It’s hard to imagine how many types of bread are currently sold in Japanese bakeries, but retail bakeries (shops with kitchens inside the store) that you often see in town sell 90 to 120 types of bread, while large bakeries sell 90 to 120 kinds of bread. According to the “Production Volume by Type of Bread” announced by the Ministry of Agriculture, Forestry and Fisheries, plain bread is classified into simple, coppé, and raisin. It refers to bread, butter rolls, Danish pastries, etc. Other breads include French bread, German bread, cooking bread, and croissants.

    Elemental composition of primary bread

    According to the Ministry of Agriculture, Forestry and Fisheries, the amount of protein in wheat flour, the primary raw material, is changed depending on the volume of bread to be made, the number of secondary ingredients, and the desired texture of the bread. The type and amount of baker’s yeast are also adjusted in consideration of the temperature of the bread dough, the amount of sugar and salt blended, and of course, the first consideration is the balance of saltiness and saltiness. Still, it is almost inversely proportional to the amount of added sugar.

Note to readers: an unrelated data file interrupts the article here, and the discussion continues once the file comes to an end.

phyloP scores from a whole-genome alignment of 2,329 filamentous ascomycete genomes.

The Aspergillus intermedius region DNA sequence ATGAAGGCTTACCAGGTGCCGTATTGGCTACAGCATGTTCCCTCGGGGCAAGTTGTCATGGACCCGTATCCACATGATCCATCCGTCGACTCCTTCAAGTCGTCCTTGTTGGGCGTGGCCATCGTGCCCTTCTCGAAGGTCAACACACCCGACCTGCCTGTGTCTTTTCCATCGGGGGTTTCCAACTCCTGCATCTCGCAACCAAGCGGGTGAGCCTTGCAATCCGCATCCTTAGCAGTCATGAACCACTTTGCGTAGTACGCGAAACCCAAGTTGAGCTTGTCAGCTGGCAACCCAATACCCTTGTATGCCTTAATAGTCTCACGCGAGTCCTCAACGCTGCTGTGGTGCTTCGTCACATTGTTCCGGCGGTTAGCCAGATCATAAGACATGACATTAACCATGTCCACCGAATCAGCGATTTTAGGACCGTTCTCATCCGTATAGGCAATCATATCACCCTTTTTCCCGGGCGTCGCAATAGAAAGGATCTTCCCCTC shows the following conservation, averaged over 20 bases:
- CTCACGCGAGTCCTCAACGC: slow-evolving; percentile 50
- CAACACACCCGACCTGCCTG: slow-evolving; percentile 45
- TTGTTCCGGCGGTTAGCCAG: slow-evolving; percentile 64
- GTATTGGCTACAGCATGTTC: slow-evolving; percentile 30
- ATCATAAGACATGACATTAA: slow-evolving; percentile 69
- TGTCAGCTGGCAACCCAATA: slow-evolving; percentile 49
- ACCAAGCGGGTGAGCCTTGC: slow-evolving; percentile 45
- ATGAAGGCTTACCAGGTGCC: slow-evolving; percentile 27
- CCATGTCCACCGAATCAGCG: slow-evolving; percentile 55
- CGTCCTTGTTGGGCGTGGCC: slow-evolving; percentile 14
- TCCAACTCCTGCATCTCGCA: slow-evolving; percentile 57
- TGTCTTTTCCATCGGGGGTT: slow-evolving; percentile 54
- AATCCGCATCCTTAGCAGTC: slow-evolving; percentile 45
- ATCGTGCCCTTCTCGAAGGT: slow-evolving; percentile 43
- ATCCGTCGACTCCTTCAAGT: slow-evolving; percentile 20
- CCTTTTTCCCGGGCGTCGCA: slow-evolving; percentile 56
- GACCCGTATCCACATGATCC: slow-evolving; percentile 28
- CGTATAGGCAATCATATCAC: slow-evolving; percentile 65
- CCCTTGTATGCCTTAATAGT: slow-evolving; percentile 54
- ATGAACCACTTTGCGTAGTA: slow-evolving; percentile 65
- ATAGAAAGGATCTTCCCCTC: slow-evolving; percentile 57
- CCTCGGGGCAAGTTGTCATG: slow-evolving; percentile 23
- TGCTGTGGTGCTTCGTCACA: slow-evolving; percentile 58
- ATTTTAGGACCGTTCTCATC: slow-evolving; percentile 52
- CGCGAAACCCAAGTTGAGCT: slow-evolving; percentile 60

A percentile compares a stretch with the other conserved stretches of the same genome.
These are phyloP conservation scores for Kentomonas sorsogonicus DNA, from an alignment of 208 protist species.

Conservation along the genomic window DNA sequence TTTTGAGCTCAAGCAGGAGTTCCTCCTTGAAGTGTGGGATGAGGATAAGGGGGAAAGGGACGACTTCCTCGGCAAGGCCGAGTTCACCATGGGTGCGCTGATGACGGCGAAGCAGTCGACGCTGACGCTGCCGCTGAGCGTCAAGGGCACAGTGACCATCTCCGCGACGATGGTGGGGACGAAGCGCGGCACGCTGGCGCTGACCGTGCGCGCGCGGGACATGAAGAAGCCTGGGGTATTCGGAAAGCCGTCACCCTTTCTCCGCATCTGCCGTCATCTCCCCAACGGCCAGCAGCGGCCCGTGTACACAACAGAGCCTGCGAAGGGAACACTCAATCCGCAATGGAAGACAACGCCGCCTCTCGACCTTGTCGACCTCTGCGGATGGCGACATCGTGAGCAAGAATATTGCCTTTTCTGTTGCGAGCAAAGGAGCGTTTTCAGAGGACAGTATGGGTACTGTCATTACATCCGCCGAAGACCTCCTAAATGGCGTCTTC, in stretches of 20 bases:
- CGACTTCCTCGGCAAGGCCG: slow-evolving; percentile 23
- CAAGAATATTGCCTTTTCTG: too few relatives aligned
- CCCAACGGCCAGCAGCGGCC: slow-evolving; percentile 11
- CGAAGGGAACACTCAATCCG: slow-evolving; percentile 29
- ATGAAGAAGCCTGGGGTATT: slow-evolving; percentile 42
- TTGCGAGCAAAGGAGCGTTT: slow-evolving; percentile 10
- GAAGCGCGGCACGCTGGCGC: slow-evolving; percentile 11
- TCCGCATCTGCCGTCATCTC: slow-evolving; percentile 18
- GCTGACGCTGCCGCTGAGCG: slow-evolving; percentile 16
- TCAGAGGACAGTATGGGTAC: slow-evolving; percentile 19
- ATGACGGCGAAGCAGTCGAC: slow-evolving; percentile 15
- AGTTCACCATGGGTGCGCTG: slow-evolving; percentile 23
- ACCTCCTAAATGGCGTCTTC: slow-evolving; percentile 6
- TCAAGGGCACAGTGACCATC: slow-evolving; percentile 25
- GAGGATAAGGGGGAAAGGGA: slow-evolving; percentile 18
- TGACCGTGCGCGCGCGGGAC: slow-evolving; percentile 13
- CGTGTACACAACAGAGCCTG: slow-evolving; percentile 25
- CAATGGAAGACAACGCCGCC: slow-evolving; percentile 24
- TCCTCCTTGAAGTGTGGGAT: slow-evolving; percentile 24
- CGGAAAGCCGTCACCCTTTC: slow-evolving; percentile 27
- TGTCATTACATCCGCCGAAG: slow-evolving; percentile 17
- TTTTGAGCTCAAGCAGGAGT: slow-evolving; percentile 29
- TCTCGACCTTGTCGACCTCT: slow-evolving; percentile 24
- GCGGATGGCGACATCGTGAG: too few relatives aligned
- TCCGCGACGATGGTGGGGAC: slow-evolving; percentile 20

Various types of Kashipan


    Kashipan encompasses various sweet bread and pastries in Japan, each offering unique flavors and fillings. 

    Anpan (あんパン)

    Anpan is a sweet roll filled with anko, a sweet red bean paste made from azuki beans. It is one of the most iconic and widely consumed types of kashipan in Japan.

    Melon Pan (メロンパン)

    A melon pan is a round, soft bread covered with a thin layer of cookie dough, giving it a melon-like appearance. Despite the name, it doesn’t typically have a melon flavor but comes in various versions, including chocolate or matcha-flavored varieties.

    Cream Pan (クリームパン)

    A cream pan is a sweet bread roll filled with custard or sweet cream. The filling can vary in flavor, such as vanilla, chocolate, or fruit-infused creams.

    Curry Pan (カレーパン)

    Curry pan consists of deep-fried or baked bread filled with Japanese curry. The curry is usually thick and has a slightly sweet flavor.

    Favorite Kashipan ranking in Japan


    Melon pan

    Melon bread is famous for combining the crispy cookie dough on the surface and the fluffy texture inside. It’s nice to be able to enjoy two textures at once. The gentle sweetness and buttery aroma are also irresistible for sweet bread lovers.